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Thursday, February 9, 2012

Education Isn't a Right

Listening to the diatribes of many in both the political community and the educational leadership community, one often hears the mantra: "Every child has the right to a quality education." That sounds wonderful, but reflects a great deal of ignorance about both the concept of rights and the realities of education. Education is not a right, nor could it possibly be so.

Rights are liberties endowed by our Creator (God as most believe) that would exist in a state of nature. They are sometimes referred to as the Natural Rights of Man. They include any liberty which would exist without interference from any outside force or agency. For example, freedom of speech fits because it is a right that would be enjoyed if there was no one there to infringe upon it. Freedom of religion fits as well. The freedom to pursue one's own material interests, to associate with those whom he chooses, and to labor or not labor depending on his own free will are essential rights every human being would enjoy in a state of nature.

We have dangerously expanded the concept of rights by including in the definition rights granted by a state rather than simply respected by it. Once we establish that rights are granted by government rather than preserved by it, we enable government to remove those rights at will. Education is a prime example of this. We have the right to pursue knowledge and education; that is a Natural Right of freedom of conscience. However we cannot, by definition, have the right to simply have an education. Education is not something that can magically be bestowed upon any individual. It is a process that requires effort (both mental and physical), self-discipline, and the willingness to be taught. It would be more correct to argue that education is a duty each person owes to himself. Americans are fortunate to live in a nation in which so much effort is expended to enable people to fulfill that duty.

Children cannot be forced to learn. This was once considered common-sense enough to go without saying. Schoolteachers were responsible for maintaining discipline (and were given a wide array of options for doing so), and they were required to instruct. However, a child who resisted the teacher's efforts was considered to be at fault himself. Parents held their own children fully accountable for their behavior and educational outcomes, and treated teachers with deference and respect. Sadly, the perspective of most people is quite the opposite in this day and age.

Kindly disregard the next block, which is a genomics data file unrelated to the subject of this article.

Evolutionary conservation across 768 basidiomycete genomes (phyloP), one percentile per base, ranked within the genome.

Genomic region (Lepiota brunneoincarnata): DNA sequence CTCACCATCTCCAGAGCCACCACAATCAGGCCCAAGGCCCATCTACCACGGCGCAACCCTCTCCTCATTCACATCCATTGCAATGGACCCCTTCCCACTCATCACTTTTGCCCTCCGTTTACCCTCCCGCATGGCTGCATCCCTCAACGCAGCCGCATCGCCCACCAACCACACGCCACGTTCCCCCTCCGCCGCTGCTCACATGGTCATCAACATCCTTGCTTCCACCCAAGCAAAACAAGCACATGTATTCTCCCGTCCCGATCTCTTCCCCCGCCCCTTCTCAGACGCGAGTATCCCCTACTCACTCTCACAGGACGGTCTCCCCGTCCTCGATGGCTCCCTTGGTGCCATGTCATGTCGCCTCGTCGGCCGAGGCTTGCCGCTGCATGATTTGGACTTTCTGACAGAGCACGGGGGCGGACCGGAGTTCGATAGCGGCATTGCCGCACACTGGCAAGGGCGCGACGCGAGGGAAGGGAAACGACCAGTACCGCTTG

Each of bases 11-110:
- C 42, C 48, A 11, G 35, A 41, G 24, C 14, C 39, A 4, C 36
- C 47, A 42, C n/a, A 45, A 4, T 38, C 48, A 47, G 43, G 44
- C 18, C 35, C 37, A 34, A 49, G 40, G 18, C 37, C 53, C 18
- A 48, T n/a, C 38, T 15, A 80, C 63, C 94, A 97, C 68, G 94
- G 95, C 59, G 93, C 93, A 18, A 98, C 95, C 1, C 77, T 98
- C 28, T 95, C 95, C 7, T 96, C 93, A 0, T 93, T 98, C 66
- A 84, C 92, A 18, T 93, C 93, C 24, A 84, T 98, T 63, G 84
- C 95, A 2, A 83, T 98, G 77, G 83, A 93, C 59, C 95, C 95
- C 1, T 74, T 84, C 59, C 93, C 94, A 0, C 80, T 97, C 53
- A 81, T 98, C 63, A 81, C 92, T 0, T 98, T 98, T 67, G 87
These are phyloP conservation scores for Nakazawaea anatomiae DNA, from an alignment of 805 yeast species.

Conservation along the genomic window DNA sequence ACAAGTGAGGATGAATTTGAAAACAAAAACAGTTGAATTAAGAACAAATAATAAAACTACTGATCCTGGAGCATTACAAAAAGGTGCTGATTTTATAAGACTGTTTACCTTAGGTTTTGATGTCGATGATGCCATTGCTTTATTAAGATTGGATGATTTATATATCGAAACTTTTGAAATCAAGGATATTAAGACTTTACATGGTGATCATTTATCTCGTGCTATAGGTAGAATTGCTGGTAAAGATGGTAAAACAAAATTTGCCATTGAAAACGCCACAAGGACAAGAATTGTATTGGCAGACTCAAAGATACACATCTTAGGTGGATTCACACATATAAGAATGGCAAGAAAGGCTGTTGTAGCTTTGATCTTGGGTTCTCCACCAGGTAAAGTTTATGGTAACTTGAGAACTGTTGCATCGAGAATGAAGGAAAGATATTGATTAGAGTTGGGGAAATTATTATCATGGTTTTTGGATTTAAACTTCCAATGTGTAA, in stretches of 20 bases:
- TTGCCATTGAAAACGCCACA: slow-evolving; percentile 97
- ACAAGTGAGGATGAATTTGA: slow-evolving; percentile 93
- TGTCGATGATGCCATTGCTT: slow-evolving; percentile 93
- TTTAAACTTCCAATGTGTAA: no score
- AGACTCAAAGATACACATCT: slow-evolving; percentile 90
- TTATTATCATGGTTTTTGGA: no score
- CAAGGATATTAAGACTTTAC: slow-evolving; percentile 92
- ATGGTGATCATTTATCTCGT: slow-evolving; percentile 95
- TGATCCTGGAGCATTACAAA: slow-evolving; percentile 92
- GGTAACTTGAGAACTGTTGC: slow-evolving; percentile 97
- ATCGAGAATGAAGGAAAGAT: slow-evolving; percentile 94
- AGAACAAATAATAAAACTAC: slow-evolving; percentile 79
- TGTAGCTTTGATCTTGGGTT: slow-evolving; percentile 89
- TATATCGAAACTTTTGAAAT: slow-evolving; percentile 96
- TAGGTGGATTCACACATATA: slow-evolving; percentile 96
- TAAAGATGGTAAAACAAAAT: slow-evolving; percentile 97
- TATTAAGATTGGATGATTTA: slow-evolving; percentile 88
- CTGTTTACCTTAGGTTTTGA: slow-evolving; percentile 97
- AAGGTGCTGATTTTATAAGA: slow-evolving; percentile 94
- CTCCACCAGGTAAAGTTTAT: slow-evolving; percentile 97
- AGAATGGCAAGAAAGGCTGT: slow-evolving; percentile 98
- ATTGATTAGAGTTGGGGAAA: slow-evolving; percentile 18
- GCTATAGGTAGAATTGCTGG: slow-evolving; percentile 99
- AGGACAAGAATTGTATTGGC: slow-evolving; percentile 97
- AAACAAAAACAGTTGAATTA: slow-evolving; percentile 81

In modern educational literature, teachers are given 100% responsibility for the educational outcome of every student. When a school is loaded with antisocial criminals, the building is labeled a "failing school," as if it is the place itself or those who fight to instill knowledge in the unwilling that are at fault. It is no surprise that low-scoring schools are populated with children from high-crime areas. The mistake the public makes is to reverse the causality; it is not a poor education that leads to crime, but crime and the behaviors it engenders which lead to poor educational outcomes.

America needs to admit to itself that education is not a gift that can simply be handed out to someone. It is not like a welfare check or a packet of food stamps which can be doled out passively. It requires work, hard work, on the part of those who would receive it. It is not a gift others can give, or a right society can endow. It is an achievement made by those individuals willing to perform the required effort. When the public finally admits this to itself, perhaps remedies for the problems plaguing the U.S. education system will be possible. Until then, America is stuck in a paradigm which leads to more and more bad ideas based upon a false premise.

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